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7.629 Tb/s
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Ams ix web news icon 8 Tbps

AMS-IX breaks through 8 Tbps barrier




March 31, 2020

Internet traffic over AMS-IX, the world’s leading interconnection platform, broke through the 8 Terabits per second (Tbps) barrier on March 30 around 8.30 PM.

The new peak traffic is most likely a result of the various quarantine measures of national governments in their effort to contain the spread of the COVID-19 virus. People are forced to stay at home and, as a result, make extra use of digital services. In February, the daily amount of traffic exchanged on the platform was between 48 to 50 Petabyte. However, after the 11th of March – the day that the World Health Organization declared the COVID-19 outbreak a pandemic – we can see a steep rise in the amount of internet traffic exchanged over the AMS-IX Amsterdam platform. Currently, the traffic volume accounts for 56 to 58 Petabyte on a daily basis, an increase of 17% compared to the previous month.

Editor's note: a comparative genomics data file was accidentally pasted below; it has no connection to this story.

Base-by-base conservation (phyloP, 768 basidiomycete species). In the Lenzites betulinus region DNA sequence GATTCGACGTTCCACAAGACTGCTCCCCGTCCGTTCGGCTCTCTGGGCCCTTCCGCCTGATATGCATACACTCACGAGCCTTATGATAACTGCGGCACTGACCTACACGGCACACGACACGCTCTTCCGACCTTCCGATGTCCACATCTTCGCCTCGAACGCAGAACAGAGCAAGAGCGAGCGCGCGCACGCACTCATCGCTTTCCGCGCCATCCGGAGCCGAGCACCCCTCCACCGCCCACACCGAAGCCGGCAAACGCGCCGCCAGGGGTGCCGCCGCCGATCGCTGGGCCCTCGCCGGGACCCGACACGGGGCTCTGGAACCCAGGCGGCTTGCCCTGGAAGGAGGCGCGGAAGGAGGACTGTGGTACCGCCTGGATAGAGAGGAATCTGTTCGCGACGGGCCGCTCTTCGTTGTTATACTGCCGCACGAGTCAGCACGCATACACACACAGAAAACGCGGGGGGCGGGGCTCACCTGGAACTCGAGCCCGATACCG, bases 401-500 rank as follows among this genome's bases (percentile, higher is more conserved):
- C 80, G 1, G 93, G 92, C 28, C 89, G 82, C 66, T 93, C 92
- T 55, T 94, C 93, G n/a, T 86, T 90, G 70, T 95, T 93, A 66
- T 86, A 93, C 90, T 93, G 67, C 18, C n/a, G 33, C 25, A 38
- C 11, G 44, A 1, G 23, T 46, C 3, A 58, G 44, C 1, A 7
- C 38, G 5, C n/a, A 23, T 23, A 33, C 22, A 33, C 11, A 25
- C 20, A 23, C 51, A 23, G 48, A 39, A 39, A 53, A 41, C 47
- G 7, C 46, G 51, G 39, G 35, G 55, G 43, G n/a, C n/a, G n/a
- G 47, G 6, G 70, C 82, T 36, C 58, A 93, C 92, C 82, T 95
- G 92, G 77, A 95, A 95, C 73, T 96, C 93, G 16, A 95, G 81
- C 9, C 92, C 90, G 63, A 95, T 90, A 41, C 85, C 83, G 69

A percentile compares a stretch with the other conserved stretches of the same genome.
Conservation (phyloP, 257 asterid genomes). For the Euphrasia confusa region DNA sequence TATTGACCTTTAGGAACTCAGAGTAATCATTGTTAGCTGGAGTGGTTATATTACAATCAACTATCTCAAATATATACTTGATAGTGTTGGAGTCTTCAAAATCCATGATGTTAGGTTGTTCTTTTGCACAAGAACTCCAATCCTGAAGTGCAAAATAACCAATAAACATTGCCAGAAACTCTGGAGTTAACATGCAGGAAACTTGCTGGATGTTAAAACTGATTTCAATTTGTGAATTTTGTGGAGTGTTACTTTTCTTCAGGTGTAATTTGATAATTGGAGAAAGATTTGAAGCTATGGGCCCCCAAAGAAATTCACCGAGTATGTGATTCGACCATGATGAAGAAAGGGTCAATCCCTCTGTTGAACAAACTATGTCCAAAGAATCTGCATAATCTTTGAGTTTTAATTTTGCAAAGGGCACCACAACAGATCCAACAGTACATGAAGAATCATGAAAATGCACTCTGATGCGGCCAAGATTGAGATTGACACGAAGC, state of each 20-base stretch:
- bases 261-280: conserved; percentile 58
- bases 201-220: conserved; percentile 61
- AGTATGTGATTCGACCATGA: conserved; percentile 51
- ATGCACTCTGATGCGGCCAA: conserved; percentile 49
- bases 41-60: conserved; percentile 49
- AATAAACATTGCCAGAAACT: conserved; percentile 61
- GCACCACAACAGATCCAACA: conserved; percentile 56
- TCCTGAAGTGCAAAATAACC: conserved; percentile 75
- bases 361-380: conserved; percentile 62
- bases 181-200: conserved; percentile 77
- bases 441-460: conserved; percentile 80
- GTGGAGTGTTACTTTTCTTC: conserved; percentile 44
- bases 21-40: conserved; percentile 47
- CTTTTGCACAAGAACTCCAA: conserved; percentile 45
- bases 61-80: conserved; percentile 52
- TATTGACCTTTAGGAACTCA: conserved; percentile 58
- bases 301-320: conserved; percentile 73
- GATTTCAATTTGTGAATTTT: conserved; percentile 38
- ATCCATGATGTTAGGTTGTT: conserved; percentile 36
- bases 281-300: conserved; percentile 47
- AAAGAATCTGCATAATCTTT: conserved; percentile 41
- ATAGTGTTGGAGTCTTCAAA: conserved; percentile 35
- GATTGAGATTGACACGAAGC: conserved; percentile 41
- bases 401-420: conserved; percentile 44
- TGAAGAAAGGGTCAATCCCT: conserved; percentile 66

The last couple of weeks, a lot of networks have been upgrading their port capacity to handle the traffic growth. Over 875 networks are connected to the Amsterdam interconnection hub, 75% of them being of European origin. Another important factor is the timing. Generally, the data traffic at interconnection platforms like AMS-IX moves in waves and reflects the daily rhythm of Internet usage, beginning at 6 AM and reaching its peak at around 9 in the evening.

AMS-IX CEO Peter van Burgel says:

“We are aware of our critical role as vital infrastructure and have taken all necessary measures to facilitate Internet growth. Millions of people are quarantined and depend on their Internet services for work and to keep a line with the outside world.”

Total Daily

  • Peak in
    11.736 Tb/s
  • Peak out
    11.787 Tb/s
  • Average in
    8.543 Tb/s
  • Average out
    8.588 Tb/s
  • Current in
    7.584 Tb/s
  • Current out
    7.629 Tb/s

8 Terabits per second accounts for astronomical amounts of data traffic. It corresponds to the simultaneous transmission of up to 320.000 videos in 4k HD quality or a data volume of approximately 200 million A4 pages of text, which is roughly 175.000 times the complete works of William Shakespeare.

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